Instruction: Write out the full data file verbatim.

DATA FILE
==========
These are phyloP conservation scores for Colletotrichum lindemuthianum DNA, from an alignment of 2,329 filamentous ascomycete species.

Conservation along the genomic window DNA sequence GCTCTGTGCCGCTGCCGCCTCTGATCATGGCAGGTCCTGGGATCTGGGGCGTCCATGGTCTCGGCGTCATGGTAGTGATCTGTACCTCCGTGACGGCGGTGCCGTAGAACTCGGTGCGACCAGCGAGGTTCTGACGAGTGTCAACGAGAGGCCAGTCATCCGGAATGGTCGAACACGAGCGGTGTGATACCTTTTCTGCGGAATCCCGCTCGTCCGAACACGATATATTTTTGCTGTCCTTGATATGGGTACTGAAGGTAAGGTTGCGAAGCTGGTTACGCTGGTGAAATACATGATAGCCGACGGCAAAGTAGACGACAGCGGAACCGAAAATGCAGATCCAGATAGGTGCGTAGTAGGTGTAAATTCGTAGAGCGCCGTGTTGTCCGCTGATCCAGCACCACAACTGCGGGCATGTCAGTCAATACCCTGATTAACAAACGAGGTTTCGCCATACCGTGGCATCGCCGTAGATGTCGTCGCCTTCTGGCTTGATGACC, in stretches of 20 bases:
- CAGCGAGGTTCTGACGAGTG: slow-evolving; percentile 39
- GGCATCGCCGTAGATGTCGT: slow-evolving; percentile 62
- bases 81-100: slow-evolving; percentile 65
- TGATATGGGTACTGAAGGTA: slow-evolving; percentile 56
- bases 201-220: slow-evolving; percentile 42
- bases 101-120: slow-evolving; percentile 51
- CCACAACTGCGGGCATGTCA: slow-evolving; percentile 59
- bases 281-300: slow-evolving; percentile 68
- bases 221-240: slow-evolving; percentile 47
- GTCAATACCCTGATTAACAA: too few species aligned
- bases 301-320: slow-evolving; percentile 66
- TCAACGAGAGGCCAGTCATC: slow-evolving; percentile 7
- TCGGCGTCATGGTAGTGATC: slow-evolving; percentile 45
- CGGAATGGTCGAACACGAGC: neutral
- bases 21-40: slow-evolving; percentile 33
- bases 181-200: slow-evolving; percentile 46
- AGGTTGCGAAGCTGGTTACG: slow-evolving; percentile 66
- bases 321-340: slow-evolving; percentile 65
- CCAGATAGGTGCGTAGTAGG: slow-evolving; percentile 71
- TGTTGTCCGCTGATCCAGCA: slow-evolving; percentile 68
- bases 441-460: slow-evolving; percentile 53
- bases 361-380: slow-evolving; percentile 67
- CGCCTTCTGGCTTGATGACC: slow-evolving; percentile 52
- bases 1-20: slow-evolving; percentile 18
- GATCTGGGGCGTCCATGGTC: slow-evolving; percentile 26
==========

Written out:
These are phyloP conservation scores for Colletotrichum lindemuthianum DNA, from an alignment of 2,329 filamentous ascomycete species.

Conservation along the genomic window DNA sequence GCTCTGTGCCGCTGCCGCCTCTGATCATGGCAGGTCCTGGGATCTGGGGCGTCCATGGTCTCGGCGTCATGGTAGTGATCTGTACCTCCGTGACGGCGGTGCCGTAGAACTCGGTGCGACCAGCGAGGTTCTGACGAGTGTCAACGAGAGGCCAGTCATCCGGAATGGTCGAACACGAGCGGTGTGATACCTTTTCTGCGGAATCCCGCTCGTCCGAACACGATATATTTTTGCTGTCCTTGATATGGGTACTGAAGGTAAGGTTGCGAAGCTGGTTACGCTGGTGAAATACATGATAGCCGACGGCAAAGTAGACGACAGCGGAACCGAAAATGCAGATCCAGATAGGTGCGTAGTAGGTGTAAATTCGTAGAGCGCCGTGTTGTCCGCTGATCCAGCACCACAACTGCGGGCATGTCAGTCAATACCCTGATTAACAAACGAGGTTTCGCCATACCGTGGCATCGCCGTAGATGTCGTCGCCTTCTGGCTTGATGACC, in stretches of 20 bases:
- CAGCGAGGTTCTGACGAGTG: slow-evolving; percentile 39
- GGCATCGCCGTAGATGTCGT: slow-evolving; percentile 62
- bases 81-100: slow-evolving; percentile 65
- TGATATGGGTACTGAAGGTA: slow-evolving; percentile 56
- bases 201-220: slow-evolving; percentile 42
- bases 101-120: slow-evolving; percentile 51
- CCACAACTGCGGGCATGTCA: slow-evolving; percentile 59
- bases 281-300: slow-evolving; percentile 68
- bases 221-240: slow-evolving; percentile 47
- GTCAATACCCTGATTAACAA: too few species aligned
- bases 301-320: slow-evolving; percentile 66
- TCAACGAGAGGCCAGTCATC: slow-evolving; percentile 7
- TCGGCGTCATGGTAGTGATC: slow-evolving; percentile 45
- CGGAATGGTCGAACACGAGC: neutral
- bases 21-40: slow-evolving; percentile 33
- bases 181-200: slow-evolving; percentile 46
- AGGTTGCGAAGCTGGTTACG: slow-evolving; percentile 66
- bases 321-340: slow-evolving; percentile 65
- CCAGATAGGTGCGTAGTAGG: slow-evolving; percentile 71
- TGTTGTCCGCTGATCCAGCA: slow-evolving; percentile 68
- bases 441-460: slow-evolving; percentile 53
- bases 361-380: slow-evolving; percentile 67
- CGCCTTCTGGCTTGATGACC: slow-evolving; percentile 52
- bases 1-20: slow-evolving; percentile 18
- GATCTGGGGCGTCCATGGTC: slow-evolving; percentile 26